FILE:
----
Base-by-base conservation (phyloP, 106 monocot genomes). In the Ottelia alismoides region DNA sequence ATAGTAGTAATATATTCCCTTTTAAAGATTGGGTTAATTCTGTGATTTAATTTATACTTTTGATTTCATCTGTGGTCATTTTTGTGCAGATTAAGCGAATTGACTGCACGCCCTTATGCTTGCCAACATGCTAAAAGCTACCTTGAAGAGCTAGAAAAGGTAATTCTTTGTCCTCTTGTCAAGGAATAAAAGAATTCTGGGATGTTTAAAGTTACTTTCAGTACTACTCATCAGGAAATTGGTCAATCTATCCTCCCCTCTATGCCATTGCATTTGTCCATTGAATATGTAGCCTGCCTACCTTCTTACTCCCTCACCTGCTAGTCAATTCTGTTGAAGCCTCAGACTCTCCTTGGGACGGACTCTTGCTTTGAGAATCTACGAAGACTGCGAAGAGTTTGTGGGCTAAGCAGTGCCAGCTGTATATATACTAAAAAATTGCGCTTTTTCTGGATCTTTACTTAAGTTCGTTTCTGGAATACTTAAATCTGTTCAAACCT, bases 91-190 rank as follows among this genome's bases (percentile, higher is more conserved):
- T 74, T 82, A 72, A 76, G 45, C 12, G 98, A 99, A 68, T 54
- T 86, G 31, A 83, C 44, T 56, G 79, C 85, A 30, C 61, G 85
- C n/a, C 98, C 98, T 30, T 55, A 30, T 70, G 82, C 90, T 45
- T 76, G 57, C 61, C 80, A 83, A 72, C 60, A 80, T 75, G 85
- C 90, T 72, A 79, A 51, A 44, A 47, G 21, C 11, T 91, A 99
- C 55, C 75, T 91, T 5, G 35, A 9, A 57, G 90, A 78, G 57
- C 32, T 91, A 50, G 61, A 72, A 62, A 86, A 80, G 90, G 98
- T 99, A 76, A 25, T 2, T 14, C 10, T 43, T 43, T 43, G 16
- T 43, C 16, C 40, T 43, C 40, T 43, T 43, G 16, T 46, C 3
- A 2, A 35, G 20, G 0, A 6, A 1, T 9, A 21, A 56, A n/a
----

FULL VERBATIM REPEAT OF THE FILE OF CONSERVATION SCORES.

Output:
Base-by-base conservation (phyloP, 106 monocot genomes). In the Ottelia alismoides region DNA sequence ATAGTAGTAATATATTCCCTTTTAAAGATTGGGTTAATTCTGTGATTTAATTTATACTTTTGATTTCATCTGTGGTCATTTTTGTGCAGATTAAGCGAATTGACTGCACGCCCTTATGCTTGCCAACATGCTAAAAGCTACCTTGAAGAGCTAGAAAAGGTAATTCTTTGTCCTCTTGTCAAGGAATAAAAGAATTCTGGGATGTTTAAAGTTACTTTCAGTACTACTCATCAGGAAATTGGTCAATCTATCCTCCCCTCTATGCCATTGCATTTGTCCATTGAATATGTAGCCTGCCTACCTTCTTACTCCCTCACCTGCTAGTCAATTCTGTTGAAGCCTCAGACTCTCCTTGGGACGGACTCTTGCTTTGAGAATCTACGAAGACTGCGAAGAGTTTGTGGGCTAAGCAGTGCCAGCTGTATATATACTAAAAAATTGCGCTTTTTCTGGATCTTTACTTAAGTTCGTTTCTGGAATACTTAAATCTGTTCAAACCT, bases 91-190 rank as follows among this genome's bases (percentile, higher is more conserved):
- T 74, T 82, A 72, A 76, G 45, C 12, G 98, A 99, A 68, T 54
- T 86, G 31, A 83, C 44, T 56, G 79, C 85, A 30, C 61, G 85
- C n/a, C 98, C 98, T 30, T 55, A 30, T 70, G 82, C 90, T 45
- T 76, G 57, C 61, C 80, A 83, A 72, C 60, A 80, T 75, G 85
- C 90, T 72, A 79, A 51, A 44, A 47, G 21, C 11, T 91, A 99
- C 55, C 75, T 91, T 5, G 35, A 9, A 57, G 90, A 78, G 57
- C 32, T 91, A 50, G 61, A 72, A 62, A 86, A 80, G 90, G 98
- T 99, A 76, A 25, T 2, T 14, C 10, T 43, T 43, T 43, G 16
- T 43, C 16, C 40, T 43, C 40, T 43, T 43, G 16, T 46, C 3
- A 2, A 35, G 20, G 0, A 6, A 1, T 9, A 21, A 56, A n/a